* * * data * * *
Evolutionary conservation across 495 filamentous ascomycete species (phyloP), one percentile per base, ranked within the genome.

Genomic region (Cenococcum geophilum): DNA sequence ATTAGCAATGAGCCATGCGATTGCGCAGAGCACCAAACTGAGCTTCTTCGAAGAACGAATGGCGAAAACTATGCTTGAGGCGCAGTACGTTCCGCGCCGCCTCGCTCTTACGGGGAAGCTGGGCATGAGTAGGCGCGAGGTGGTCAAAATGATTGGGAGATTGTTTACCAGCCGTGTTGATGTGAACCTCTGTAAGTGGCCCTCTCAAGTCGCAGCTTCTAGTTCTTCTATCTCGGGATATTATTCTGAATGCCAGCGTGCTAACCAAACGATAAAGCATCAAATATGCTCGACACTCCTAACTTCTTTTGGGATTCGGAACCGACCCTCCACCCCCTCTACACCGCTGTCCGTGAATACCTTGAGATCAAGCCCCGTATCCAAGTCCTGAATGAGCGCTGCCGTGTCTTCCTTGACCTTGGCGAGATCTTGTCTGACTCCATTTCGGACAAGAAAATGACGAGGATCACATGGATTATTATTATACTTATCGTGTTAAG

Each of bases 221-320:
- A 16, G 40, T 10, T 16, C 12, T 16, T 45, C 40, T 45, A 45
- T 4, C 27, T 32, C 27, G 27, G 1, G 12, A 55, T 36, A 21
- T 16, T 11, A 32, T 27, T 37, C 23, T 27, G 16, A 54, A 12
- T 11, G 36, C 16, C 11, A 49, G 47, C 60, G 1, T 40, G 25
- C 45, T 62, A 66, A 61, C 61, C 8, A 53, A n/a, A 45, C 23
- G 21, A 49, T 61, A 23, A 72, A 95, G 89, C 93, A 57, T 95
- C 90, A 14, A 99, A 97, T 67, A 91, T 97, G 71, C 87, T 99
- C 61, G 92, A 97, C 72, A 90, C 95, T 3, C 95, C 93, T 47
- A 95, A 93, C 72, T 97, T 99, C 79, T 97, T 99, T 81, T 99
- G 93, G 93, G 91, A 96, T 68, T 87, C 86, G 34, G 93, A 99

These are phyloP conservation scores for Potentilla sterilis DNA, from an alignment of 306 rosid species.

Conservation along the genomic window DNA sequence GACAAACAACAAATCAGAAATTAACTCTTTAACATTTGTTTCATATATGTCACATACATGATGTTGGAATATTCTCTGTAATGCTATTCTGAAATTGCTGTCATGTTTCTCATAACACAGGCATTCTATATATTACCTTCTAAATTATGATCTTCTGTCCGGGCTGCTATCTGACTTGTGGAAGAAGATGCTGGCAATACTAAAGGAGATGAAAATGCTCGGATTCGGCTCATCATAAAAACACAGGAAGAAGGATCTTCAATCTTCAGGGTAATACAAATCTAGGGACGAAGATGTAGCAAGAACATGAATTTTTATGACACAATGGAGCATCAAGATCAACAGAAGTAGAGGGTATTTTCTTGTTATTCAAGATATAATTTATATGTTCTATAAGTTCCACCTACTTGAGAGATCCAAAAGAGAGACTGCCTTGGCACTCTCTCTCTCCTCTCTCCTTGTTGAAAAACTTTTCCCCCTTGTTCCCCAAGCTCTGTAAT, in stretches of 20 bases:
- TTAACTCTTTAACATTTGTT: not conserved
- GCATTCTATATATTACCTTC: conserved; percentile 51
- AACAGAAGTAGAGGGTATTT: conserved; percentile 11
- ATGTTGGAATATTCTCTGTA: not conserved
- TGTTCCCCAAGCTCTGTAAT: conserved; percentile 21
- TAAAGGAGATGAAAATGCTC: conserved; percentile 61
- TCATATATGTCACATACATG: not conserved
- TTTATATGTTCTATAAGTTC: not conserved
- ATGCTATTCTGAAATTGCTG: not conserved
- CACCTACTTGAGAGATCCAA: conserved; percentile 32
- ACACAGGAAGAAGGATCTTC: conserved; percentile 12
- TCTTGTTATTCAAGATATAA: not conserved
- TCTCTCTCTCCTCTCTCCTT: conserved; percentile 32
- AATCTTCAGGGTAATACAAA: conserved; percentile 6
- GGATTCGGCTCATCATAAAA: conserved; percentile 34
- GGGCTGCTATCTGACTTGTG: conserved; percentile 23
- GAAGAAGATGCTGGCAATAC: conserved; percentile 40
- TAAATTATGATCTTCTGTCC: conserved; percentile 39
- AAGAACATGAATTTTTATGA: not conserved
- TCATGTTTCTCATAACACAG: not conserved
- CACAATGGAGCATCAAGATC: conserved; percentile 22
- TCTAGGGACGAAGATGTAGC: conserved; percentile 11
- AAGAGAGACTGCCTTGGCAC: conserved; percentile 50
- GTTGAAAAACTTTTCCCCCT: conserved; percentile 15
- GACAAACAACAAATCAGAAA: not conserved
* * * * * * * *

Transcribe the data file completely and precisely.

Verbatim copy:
Evolutionary conservation across 495 filamentous ascomycete species (phyloP), one percentile per base, ranked within the genome.

Genomic region (Cenococcum geophilum): DNA sequence ATTAGCAATGAGCCATGCGATTGCGCAGAGCACCAAACTGAGCTTCTTCGAAGAACGAATGGCGAAAACTATGCTTGAGGCGCAGTACGTTCCGCGCCGCCTCGCTCTTACGGGGAAGCTGGGCATGAGTAGGCGCGAGGTGGTCAAAATGATTGGGAGATTGTTTACCAGCCGTGTTGATGTGAACCTCTGTAAGTGGCCCTCTCAAGTCGCAGCTTCTAGTTCTTCTATCTCGGGATATTATTCTGAATGCCAGCGTGCTAACCAAACGATAAAGCATCAAATATGCTCGACACTCCTAACTTCTTTTGGGATTCGGAACCGACCCTCCACCCCCTCTACACCGCTGTCCGTGAATACCTTGAGATCAAGCCCCGTATCCAAGTCCTGAATGAGCGCTGCCGTGTCTTCCTTGACCTTGGCGAGATCTTGTCTGACTCCATTTCGGACAAGAAAATGACGAGGATCACATGGATTATTATTATACTTATCGTGTTAAG

Each of bases 221-320:
- A 16, G 40, T 10, T 16, C 12, T 16, T 45, C 40, T 45, A 45
- T 4, C 27, T 32, C 27, G 27, G 1, G 12, A 55, T 36, A 21
- T 16, T 11, A 32, T 27, T 37, C 23, T 27, G 16, A 54, A 12
- T 11, G 36, C 16, C 11, A 49, G 47, C 60, G 1, T 40, G 25
- C 45, T 62, A 66, A 61, C 61, C 8, A 53, A n/a, A 45, C 23
- G 21, A 49, T 61, A 23, A 72, A 95, G 89, C 93, A 57, T 95
- C 90, A 14, A 99, A 97, T 67, A 91, T 97, G 71, C 87, T 99
- C 61, G 92, A 97, C 72, A 90, C 95, T 3, C 95, C 93, T 47
- A 95, A 93, C 72, T 97, T 99, C 79, T 97, T 99, T 81, T 99
- G 93, G 93, G 91, A 96, T 68, T 87, C 86, G 34, G 93, A 99

These are phyloP conservation scores for Potentilla sterilis DNA, from an alignment of 306 rosid species.

Conservation along the genomic window DNA sequence GACAAACAACAAATCAGAAATTAACTCTTTAACATTTGTTTCATATATGTCACATACATGATGTTGGAATATTCTCTGTAATGCTATTCTGAAATTGCTGTCATGTTTCTCATAACACAGGCATTCTATATATTACCTTCTAAATTATGATCTTCTGTCCGGGCTGCTATCTGACTTGTGGAAGAAGATGCTGGCAATACTAAAGGAGATGAAAATGCTCGGATTCGGCTCATCATAAAAACACAGGAAGAAGGATCTTCAATCTTCAGGGTAATACAAATCTAGGGACGAAGATGTAGCAAGAACATGAATTTTTATGACACAATGGAGCATCAAGATCAACAGAAGTAGAGGGTATTTTCTTGTTATTCAAGATATAATTTATATGTTCTATAAGTTCCACCTACTTGAGAGATCCAAAAGAGAGACTGCCTTGGCACTCTCTCTCTCCTCTCTCCTTGTTGAAAAACTTTTCCCCCTTGTTCCCCAAGCTCTGTAAT, in stretches of 20 bases:
- TTAACTCTTTAACATTTGTT: not conserved
- GCATTCTATATATTACCTTC: conserved; percentile 51
- AACAGAAGTAGAGGGTATTT: conserved; percentile 11
- ATGTTGGAATATTCTCTGTA: not conserved
- TGTTCCCCAAGCTCTGTAAT: conserved; percentile 21
- TAAAGGAGATGAAAATGCTC: conserved; percentile 61
- TCATATATGTCACATACATG: not conserved
- TTTATATGTTCTATAAGTTC: not conserved
- ATGCTATTCTGAAATTGCTG: not conserved
- CACCTACTTGAGAGATCCAA: conserved; percentile 32
- ACACAGGAAGAAGGATCTTC: conserved; percentile 12
- TCTTGTTATTCAAGATATAA: not conserved
- TCTCTCTCTCCTCTCTCCTT: conserved; percentile 32
- AATCTTCAGGGTAATACAAA: conserved; percentile 6
- GGATTCGGCTCATCATAAAA: conserved; percentile 34
- GGGCTGCTATCTGACTTGTG: conserved; percentile 23
- GAAGAAGATGCTGGCAATAC: conserved; percentile 40
- TAAATTATGATCTTCTGTCC: conserved; percentile 39
- AAGAACATGAATTTTTATGA: not conserved
- TCATGTTTCTCATAACACAG: not conserved
- CACAATGGAGCATCAAGATC: conserved; percentile 22
- TCTAGGGACGAAGATGTAGC: conserved; percentile 11
- AAGAGAGACTGCCTTGGCAC: conserved; percentile 50
- GTTGAAAAACTTTTCCCCCT: conserved; percentile 15
- GACAAACAACAAATCAGAAA: not conserved